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by Barbara Lovric

Mummy lays down on the kitchen floor, crosses her arms over herself and refuses to budge. Her baby belly rises like bread as her bum spreads over the spot where the lino has cracked and begun to peel. Maybe she wants to hide the hole. Maybe she will just lie there till Dad fixes it. We don’t know. She won’t speak.

The cooker is on and open. Chicken nuggets and chips. Our favourite. Jimmy and I’d eat that every night if we could. On top of the white fridge, the kitchen timer click-clocks. Jimmy and I sit next to Mummy, cross-legged, one either side and wait for the alarm to sound.

Meanwhile, Dad’s in the back yard, hammering away at something. Whether pounding nails, sawing wood or screaming, he’s loud as Mummy’s quiet. Same with Dog who barks and barks and barks. I peek out the window, head low so Dad can’t see me. He’s almost done boarding up the dog house. A paw sneaks out from a small gap. Dad pelts it with the hammer and pounds up the final plank.

The alarm sounds and I slide the nuggets and chips onto plastic plates and put them on the glass table. Jimmy and I scramble up tall chairs, feet dangling, eating with our fingers. I press the remote and Marvin the Muffin comes on. Jimmy squeals and sings the theme song. He doesn’t know many words yet, but he tries.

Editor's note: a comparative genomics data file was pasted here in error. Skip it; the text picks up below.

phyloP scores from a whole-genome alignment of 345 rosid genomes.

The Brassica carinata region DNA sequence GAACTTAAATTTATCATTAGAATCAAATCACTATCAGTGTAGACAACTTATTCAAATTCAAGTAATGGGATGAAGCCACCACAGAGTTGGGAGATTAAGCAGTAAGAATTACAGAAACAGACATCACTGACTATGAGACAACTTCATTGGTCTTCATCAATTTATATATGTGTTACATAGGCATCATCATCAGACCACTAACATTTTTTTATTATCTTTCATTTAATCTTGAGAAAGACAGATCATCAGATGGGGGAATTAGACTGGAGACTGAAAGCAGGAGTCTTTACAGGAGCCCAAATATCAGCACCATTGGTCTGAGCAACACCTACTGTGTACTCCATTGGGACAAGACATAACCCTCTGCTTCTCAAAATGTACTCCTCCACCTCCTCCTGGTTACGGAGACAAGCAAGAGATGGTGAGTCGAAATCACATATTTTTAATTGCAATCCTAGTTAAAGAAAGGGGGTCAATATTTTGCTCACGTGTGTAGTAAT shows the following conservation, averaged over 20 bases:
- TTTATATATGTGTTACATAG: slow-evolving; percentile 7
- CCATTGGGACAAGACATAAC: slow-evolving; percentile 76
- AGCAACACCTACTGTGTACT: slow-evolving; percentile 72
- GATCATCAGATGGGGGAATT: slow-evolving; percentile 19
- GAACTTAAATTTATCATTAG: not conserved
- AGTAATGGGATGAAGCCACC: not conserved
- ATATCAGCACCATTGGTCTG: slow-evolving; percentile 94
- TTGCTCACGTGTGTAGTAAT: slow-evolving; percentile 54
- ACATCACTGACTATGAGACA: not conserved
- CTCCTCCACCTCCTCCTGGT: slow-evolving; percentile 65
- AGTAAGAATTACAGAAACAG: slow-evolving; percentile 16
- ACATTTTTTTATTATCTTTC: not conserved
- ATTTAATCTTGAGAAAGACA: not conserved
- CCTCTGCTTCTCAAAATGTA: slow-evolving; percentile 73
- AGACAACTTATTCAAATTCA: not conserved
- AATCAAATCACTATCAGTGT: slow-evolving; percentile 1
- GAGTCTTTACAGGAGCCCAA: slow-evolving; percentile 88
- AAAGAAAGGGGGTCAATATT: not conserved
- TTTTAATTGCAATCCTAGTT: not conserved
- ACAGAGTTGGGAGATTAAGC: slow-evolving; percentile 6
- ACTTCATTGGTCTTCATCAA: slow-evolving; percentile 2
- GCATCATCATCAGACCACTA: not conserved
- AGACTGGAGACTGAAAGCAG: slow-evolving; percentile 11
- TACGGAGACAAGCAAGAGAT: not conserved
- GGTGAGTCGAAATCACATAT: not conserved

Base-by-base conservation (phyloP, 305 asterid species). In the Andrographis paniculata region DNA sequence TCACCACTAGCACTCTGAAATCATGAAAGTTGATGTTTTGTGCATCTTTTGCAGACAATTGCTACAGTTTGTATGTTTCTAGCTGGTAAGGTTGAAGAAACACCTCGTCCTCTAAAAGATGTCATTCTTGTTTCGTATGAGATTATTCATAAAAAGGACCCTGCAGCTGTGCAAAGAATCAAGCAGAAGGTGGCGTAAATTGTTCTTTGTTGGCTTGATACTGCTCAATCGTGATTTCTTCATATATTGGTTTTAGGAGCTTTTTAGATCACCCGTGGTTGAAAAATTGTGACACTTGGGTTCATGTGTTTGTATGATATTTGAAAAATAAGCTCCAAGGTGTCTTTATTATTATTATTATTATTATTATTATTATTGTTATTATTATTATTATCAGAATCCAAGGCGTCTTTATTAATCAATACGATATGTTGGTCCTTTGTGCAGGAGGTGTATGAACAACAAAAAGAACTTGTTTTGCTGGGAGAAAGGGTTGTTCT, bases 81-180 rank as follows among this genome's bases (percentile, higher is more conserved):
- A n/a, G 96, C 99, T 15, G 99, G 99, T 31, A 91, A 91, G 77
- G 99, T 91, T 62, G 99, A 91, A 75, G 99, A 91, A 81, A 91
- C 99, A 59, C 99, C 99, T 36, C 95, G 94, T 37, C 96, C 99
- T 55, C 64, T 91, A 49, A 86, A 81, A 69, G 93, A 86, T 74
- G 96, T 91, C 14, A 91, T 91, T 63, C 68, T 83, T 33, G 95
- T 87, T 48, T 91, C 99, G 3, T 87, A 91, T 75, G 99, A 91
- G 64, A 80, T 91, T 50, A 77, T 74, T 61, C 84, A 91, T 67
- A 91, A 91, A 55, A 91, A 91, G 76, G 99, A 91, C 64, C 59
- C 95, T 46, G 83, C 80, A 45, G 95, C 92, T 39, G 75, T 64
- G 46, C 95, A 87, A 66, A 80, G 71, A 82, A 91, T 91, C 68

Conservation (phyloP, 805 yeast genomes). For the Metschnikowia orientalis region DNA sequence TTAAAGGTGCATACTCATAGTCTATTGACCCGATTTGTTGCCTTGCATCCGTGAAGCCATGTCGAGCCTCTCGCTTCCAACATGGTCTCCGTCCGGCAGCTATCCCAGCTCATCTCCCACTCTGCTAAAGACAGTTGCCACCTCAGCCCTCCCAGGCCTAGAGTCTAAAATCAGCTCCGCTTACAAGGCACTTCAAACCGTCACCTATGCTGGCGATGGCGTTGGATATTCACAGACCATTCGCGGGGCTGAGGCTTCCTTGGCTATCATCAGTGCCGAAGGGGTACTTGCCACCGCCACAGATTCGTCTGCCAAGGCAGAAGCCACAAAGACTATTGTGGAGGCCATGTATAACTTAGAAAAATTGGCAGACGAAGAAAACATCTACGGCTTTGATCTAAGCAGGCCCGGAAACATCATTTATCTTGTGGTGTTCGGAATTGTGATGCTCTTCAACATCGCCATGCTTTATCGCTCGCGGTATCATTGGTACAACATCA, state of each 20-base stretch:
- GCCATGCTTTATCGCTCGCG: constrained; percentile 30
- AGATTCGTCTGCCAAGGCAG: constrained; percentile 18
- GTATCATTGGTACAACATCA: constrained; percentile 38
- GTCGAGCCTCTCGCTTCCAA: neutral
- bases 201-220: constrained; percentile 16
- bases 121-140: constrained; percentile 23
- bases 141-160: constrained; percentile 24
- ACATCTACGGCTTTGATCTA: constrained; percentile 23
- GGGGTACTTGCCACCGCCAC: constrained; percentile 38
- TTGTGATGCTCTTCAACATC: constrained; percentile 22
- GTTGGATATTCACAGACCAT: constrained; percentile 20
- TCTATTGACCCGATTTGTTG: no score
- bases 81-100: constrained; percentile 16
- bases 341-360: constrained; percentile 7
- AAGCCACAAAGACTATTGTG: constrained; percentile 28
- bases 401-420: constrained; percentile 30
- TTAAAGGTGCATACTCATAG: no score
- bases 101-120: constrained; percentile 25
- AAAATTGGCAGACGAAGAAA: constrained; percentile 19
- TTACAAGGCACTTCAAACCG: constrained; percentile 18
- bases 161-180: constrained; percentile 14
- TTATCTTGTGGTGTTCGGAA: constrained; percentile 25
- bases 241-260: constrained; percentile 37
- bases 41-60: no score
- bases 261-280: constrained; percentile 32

Dad stomps in the back door, takes one look at Mummy, grunts, then goes straight out the front. The car peels down the road. Maybe he’ll come home. Maybe he won’t.

On the telly, Marvin talks to two kids around Jimmy’s age about their happiest day. One says, every day when Mummy reads me a bedtime story. The other goes on about the time his Dad took him to a soccer game.

Some days are better than ours.


Barbara Lovric is an American expat living in Ireland. A previous Irish Writers’ Centre Novel Fair winner, she’s had flash in The Fiction Pool, The Incubator, Words for the Wild and The Cabinet of Heed. She was shortlisted for the 2017 Over the Edge New Writer of the Year Award and longlisted for the 2017 Bare Fiction Prize. She was also selected to take part in the Irish Writers’ Centre 2017 XBorders project which explored the theme of borders in literature and memoir. She is the founder and facilitator of a local writers’ group and is a reader and senior editor for TSS Publishing in the UK.

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